Disney, Netflix, Paramount, Comcast, Warner Bros. Discovery, Sony, Meta and several major media and entertainment companies said they will cover travel costs for employees seeking abortions after the Supreme Court overturned Roe v. Wade.
In the wake of the ruling, Disney reached out to employees on Friday to stress that they recognize the “impact” of the Supreme Court’s decision and “remain committed to providing comprehensive access to quality and affordable care” for all Disney employees and their families, which includes family planning and reproductive care, “no matter where they live,” an internal source told Variety. For Disney employees unable to access a medical service, including abortions, in one location, they have a travel benefit that allows for “affordable coverage for receiving similar levels of care in another location.” Walt Disney World, one of the company’s major theme parks is located in Orlando. Florida Gov. Ron DeSantis has already moved to implement abortion restrictions that limit access to the procedure.
Netflix said it offers employees and their dependents up to $10,000 in travel reimbursement for cancer treatment, transplants, gender affirming care, or abortion through its plan, while Warner Bros. Discovery said it has expanded its healthcare benefits to cover employees who must go to other states to access abortion and reproductive care. In a memo, the company’s chief people and culture officer, Adria Alpert Romm, wrote, “our number one priority is the wellbeing, health and safety of our employees.”
And other companies offer similar protections. Variety has confirmed that Comcast, which owns NBCUniversal, has a travel benefit that covers employees’ medical services and procedures that aren’t available near an employee’s home. Like Disney, the company also maintains a theme park in Florida.
Paramount Global CEO Bob Bakish and chief people officer Nancy Phillips sent a memo to staff on Friday, obtained by Variety, confirming the company’s intentions to cover travel costs for employees seeking abortions, writing, “Reproductive health care through company-sponsored health insurance, including coverage for birth control, elective abortion care, miscarriage care and certain related travel expenses if the covered health service, such as abortion, is prohibited in your area.”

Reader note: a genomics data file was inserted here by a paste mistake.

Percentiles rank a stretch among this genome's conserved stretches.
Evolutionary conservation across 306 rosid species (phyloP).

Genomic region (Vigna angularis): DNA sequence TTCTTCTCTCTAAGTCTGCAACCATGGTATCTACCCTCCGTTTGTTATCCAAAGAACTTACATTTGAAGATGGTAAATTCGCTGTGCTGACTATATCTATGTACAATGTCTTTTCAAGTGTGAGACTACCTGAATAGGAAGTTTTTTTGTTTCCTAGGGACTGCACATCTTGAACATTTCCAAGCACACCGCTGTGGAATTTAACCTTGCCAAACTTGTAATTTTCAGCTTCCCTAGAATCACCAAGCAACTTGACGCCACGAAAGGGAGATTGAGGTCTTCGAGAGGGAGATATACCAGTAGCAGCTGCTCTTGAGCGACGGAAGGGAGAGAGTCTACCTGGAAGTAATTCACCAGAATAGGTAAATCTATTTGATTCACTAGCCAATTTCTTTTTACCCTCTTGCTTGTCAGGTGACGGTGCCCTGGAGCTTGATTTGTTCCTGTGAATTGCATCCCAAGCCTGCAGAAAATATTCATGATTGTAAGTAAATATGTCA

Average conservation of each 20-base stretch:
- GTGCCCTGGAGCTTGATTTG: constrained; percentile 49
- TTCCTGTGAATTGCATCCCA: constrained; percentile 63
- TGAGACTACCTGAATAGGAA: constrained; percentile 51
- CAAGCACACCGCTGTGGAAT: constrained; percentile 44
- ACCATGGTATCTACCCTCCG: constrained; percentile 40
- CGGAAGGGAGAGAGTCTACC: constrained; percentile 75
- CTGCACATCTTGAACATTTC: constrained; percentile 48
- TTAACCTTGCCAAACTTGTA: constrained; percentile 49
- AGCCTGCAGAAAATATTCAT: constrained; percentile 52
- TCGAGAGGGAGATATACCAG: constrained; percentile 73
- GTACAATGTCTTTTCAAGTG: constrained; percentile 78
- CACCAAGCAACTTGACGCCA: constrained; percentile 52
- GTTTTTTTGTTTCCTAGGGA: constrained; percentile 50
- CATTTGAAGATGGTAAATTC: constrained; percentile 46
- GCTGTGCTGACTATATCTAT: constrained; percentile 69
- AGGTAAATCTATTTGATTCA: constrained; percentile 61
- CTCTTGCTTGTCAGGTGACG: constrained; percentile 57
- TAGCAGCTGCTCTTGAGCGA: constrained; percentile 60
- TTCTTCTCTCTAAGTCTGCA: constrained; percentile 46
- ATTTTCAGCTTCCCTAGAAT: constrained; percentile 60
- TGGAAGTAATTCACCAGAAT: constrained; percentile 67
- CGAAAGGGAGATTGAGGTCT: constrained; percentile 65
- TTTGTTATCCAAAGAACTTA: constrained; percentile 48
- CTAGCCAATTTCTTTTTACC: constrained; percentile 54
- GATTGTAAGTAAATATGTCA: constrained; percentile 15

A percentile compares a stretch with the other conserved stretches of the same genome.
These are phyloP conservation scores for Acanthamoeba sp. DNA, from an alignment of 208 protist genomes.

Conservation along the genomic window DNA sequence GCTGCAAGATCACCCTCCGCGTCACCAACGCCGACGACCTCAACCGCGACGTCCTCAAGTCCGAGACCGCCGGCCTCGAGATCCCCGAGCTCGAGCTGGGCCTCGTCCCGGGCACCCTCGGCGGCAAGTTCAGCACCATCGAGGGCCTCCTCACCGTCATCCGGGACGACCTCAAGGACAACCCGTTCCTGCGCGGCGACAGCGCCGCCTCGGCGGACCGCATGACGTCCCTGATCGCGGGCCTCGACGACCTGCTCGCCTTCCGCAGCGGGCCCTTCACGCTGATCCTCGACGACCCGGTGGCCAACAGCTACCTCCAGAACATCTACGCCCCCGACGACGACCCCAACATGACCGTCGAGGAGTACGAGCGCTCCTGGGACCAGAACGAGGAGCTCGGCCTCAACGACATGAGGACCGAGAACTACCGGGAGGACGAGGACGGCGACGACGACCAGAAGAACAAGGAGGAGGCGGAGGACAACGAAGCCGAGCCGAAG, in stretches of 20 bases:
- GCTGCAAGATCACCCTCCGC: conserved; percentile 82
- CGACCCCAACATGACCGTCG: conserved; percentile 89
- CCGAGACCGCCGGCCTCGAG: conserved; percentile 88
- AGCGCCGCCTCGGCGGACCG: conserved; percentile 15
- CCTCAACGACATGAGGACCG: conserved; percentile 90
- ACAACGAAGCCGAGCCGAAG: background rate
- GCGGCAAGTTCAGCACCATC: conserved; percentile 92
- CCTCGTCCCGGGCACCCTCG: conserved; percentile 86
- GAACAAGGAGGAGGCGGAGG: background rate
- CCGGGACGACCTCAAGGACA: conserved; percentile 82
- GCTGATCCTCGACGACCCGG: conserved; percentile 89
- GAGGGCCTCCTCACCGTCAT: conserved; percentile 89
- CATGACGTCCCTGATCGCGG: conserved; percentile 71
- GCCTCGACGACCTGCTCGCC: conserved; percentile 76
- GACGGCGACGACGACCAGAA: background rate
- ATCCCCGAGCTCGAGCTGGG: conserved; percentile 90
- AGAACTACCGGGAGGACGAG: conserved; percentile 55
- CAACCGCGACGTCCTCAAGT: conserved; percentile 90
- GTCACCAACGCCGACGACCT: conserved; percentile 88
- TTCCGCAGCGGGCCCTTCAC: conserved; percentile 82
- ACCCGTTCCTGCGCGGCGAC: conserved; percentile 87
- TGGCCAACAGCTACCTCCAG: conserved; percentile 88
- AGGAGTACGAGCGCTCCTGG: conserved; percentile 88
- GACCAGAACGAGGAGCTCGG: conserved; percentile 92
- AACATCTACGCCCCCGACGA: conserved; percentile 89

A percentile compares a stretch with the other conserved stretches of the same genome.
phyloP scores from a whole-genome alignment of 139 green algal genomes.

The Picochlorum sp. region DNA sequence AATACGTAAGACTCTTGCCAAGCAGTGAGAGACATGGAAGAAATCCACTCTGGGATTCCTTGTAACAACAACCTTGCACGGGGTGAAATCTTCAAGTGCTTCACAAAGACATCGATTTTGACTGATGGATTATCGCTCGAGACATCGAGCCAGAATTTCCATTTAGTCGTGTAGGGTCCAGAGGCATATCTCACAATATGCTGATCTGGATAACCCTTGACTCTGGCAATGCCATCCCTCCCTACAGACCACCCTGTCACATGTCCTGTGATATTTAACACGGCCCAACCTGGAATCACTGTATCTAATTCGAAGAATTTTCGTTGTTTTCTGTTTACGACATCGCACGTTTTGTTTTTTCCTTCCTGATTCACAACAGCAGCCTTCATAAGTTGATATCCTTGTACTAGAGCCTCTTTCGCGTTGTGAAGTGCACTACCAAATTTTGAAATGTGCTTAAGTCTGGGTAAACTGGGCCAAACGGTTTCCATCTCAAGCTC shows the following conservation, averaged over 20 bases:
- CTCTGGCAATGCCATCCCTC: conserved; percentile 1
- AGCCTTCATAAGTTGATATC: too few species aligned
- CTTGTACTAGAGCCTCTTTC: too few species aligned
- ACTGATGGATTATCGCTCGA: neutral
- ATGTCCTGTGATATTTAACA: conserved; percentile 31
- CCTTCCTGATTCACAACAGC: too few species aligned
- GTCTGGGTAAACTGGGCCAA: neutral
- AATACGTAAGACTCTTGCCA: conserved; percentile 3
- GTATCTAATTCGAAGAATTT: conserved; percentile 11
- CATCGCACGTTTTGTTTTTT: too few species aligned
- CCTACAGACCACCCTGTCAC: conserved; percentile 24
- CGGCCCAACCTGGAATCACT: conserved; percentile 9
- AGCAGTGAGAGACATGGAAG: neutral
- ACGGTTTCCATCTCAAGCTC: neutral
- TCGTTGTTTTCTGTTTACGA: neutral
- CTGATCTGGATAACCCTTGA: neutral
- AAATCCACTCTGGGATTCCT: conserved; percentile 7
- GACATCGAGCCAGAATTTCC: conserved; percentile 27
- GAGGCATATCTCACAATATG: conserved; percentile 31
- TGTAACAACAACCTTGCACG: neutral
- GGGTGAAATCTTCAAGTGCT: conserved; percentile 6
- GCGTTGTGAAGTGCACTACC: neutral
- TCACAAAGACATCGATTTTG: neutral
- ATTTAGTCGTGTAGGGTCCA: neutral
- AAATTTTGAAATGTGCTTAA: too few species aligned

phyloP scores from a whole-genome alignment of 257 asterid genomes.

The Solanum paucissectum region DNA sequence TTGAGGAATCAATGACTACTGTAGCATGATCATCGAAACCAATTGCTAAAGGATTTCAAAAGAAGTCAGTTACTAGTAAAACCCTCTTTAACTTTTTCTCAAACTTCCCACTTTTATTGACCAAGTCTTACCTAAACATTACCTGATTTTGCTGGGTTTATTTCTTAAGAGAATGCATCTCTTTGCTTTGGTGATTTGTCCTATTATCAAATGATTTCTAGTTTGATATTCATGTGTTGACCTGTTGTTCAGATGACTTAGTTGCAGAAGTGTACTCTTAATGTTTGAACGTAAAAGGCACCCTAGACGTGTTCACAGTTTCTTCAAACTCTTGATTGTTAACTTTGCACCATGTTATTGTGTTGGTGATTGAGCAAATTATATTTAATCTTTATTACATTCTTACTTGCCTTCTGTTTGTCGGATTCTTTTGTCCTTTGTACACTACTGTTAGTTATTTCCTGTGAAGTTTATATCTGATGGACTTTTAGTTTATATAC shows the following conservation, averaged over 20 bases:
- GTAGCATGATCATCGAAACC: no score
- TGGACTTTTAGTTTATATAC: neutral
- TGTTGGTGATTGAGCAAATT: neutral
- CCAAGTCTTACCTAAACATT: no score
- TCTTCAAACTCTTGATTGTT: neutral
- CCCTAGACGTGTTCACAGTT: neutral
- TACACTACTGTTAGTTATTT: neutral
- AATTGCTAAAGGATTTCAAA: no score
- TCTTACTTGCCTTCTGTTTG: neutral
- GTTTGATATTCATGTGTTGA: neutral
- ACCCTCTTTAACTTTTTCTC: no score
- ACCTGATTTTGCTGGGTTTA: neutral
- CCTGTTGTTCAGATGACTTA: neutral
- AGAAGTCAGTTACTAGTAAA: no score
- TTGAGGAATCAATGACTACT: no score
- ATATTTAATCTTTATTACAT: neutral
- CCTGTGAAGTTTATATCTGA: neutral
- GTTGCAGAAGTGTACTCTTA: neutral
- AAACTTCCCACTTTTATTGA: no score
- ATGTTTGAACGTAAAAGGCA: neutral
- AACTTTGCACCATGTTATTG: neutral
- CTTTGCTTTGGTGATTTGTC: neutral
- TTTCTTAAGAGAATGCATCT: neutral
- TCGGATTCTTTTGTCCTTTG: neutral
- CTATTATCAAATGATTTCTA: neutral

In a memo from Google’s chief people officer Fiona Cicconi, the company confirmed that employees can apply to relocate “without justification,” allowing those in states where abortion is outlawed to move to states where it is legal.
A Meta spokesperson said the social media giant will offer travel reimbursements, but couched that by stating “to the extent permitted by law.” That’s notable because some states that are instituting abortion bans could try to find ways to legally restrict people from traveling to other states for the procedure. “We are in the process of assessing how best to do so given the legal complexities involved,” the spokesperson said.
Sony employees in the U.S. receive reimbursement for travel if it’s required to access healthcare services available under its health plan, which includes reproductive healthcare, a source has confirmed. Sony Music Group and Live Nation are known to have insurance policies that provide reimbursement for travel if it is required to access healthcare services, including reproductive healthcare services. Live Nation posted the following message pledging to cover travel expenses for “employees who need access to women’s healthcare services outside their home state”:
The Sundance Film Festival and the Sundance Institute, which has staff across the country and an office and the annual festival in Utah, announced several weeks ago that it has augmented its healthcare benefits to include covering travel expenses. Utah is one of the states expected to implement abortion bans following the court’s decision.
Several publishing companies also weighed in on the momentous decision. BuzzFeed CEO Jonah Peretti told staffers that the company will provide a stipend for anyone residing in the 13 states with triggering abortion ending laws to cover the cost for travel and expenses to other states where they can have the procedure. “The process around this will be completely confidential,” Peretti wrote.
Condé Nast CEO Roger Lynch said in a note to his staff on Friday that the company has “made enhancements to our U.S. health benefits to assist covered employees and their covered dependents in obtaining access to reproductive care regardless of where they reside. Employees who need abortion, infertility or gender-affirming services who cannot obtain that care locally are now eligible for reimbursement on travel and lodging.”
There are also Hollywood talent agencies who have offered support for their staff, with UTA promising last month to reimburse its employees for travel expenses relating to reproductive health services that are not accessible in their states of residence. On Friday, APA CEO Jim Gosnell sent a note to staff saying the company would “include coverage for employees and their covered family members who may need to travel in order to access a range of medical procedures, including family planning and reproductive health.”
Some Hollywood companies did not respond to a request for comment on the decision, while others, such as Amazon and Lionsgate, said they did not have a statement at this time.
The final Supreme Court opinion, written by Justice Samuel Alito, fully repudiates the 1973 decision which guaranteed federal constitutional protections of abortion rights. It also effectively strikes down the 1992 decision in Planned Parenthood v. Casey that largely maintained the right established in Roe.
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